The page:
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Childrens eye protection and helmets

post #1 of 8
Thread Starter 

 

When I was a kid my parents never let me ski without eye protection in the form of sunglasses or goggles with good UV rating, and helmets were never a consideration. Nowdays it seems all kids have helmets but many have no form of eye protection or goggles flopping loose all over their little faces. 
 
Having suffered a moderate snow blindness in my late teens from half a day climbing above the snow line I really appreciate my parents for their attention to eye protection.
 
So it amazes and terrifies me that so many kids are on the slpes with helmets but ill fitting eyewear or none at all. On a sunny day on snow with kids sensitive eyes the chance of some sort of eye damage must be 100%. 
 
It seems to me that the issue is that the bulbous helmets little kids seem to wear are completely incompatible with the small flimsy goggles or sunglasses for kids. 
 
With my son at 2 years old now and thinking about getting him kitted out for the snow I am thinking if I have to decide between effective eye protection or a helmet I will go for eye protection only. Of course the ideal situation is a helmet which works well with childrens goggles but I have never seen such a thing. Does this really exist?
 
post #2 of 8

Yes, you can use both! Get the helmet first, then shop for goggles with the helmet on to check for fit. Sometimes the problem comes when the kids take the goggles off and then try to put them back on. OR the parents put the helmet on like the kid in the background, too far back, and then the goggles don't have a chance. An ill-fitting pair is still better than none, I say.

 

I also found a few pair of kids sunglasses at REI that work with the helmet.

 

IMG_0188.JPG

post #3 of 8

Off topic I know, but what good is a sign that says "unload here" on a magic carpet intended for kids, most of whom can't read? 

post #4 of 8
Quote:
Originally Posted by oldgoat View Post

Off topic I know, but what good is a sign that says "unload here" on a magic carpet intended for kids, most of whom can't read? 

 

Assume much?  A lot of the little ones can read.  Especially among the 1% who have the funds to take their kids skiing, there are a lot of precocious ones.

 Even if they can't read it, it's a big attention sign that they learn means do something here, after being instructed on the very first go.

At the lowest level, it's for the parents/instructor so they can interpret what the sign means to the little one.


I suppose in Europe where mulitple languages are more prevelant, then you'd have some weird iconography instead of words.

 

post #5 of 8
Quote:
Originally Posted by raytseng View Post

 

Assume much?  A lot of the little ones can read.  Especially among the 1% who have the funds to take their kids skiing, there are a lot of precocious ones.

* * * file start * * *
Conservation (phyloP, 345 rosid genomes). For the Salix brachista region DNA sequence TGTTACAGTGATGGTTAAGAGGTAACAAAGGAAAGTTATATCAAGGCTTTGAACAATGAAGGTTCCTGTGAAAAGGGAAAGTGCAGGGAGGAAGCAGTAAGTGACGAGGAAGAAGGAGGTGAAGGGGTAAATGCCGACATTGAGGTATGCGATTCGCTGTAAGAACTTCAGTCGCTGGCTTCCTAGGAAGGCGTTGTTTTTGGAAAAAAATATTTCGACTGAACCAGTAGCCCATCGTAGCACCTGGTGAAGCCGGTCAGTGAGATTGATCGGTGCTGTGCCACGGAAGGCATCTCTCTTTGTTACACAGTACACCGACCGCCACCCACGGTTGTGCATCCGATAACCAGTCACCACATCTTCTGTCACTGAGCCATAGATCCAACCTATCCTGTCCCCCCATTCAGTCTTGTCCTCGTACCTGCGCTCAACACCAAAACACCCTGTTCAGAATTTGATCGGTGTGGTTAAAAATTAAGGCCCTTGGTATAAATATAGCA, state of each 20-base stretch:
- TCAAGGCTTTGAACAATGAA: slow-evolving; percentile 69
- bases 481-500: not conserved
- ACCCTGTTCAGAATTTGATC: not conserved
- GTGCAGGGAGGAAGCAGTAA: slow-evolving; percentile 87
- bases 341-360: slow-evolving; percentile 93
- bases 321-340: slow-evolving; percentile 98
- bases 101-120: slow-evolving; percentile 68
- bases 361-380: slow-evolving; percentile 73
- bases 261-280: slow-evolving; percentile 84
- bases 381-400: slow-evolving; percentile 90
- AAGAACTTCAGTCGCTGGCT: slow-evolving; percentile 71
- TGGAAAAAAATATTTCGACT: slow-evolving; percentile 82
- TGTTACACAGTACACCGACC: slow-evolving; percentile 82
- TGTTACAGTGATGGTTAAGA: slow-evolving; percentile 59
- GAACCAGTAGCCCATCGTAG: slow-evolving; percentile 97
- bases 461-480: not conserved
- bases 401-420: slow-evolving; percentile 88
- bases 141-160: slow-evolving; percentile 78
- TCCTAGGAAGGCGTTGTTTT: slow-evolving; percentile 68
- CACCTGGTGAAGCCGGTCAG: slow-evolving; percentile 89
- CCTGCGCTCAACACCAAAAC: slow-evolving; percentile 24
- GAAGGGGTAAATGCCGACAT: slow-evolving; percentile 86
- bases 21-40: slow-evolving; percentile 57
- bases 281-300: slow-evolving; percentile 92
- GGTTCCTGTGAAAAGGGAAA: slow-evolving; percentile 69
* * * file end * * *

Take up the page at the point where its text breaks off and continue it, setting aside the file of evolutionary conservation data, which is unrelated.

Even if they can't read it, it's a big attention sign that they learn means do something here, after being instructed on the very first go.

At the lowest level, it's for the parents/instructor so they can interpret what the sign means to the little one.


I suppose in Europe where mulitple languages are more prevelant, then you'd have some weird iconography instead of words.

 


Just proof that on this forum even the most innocuous, tongue in cheek remark will start an argument.  But yeah, around here there are cutouts of clowns and the like at the unloading spots and the instructor can tell the kid to get off at the clown. 

 

post #6 of 8

My kids have Smith helmets that are made to be compatible with Smith goggles.  They have a very nice fit.  http://www.smithoptics.com/products/#/Helmets/Junior+Helmets/

 

...and they could read before they could ski, ha.

 

post #7 of 8

I haven't observed this problem.  My kids both started skiing at age 3.  The older one is now 8.  I've seen an awful lot of little kids skiing over the years.  The worst things I've seen are:

 

1. helmet on backwards (rarely)

2. helmet not strapped (well, maybe not so rare)

3. raging gaper gap (my younger one for sure)

 

My two kids have very differently shaped heads.  Both do OK with the Giro Slingshot and the Smith Sundance.  Probably these are discontinued now.

post #8 of 8

The issue isn't any incompatibility between helmet and goggle. It has a lot more to do with the operator. Many little kids don't like the feeling of their goggles on their faces, so they tend to pull their goggles off. Also, it can be surprisingly difficult to seat a child's goggles properly on their face. Keep in mind, this is typically done on a lift, with one gloved adult hand. My first year instructing, there were a number of unfortunate eye pokes and noses inside the goggle frame incidents. This results in many kids skiing around with their goggles hanging off the back of their helmets. Especially the beginner ones, who aren't going fast enough yet to be bothered by slipstream. In the end, I wouldn't sweat it too much. Typically on really bright days, kids end up asking to have their goggles down. Kids are smart enough to know when it's too bright.

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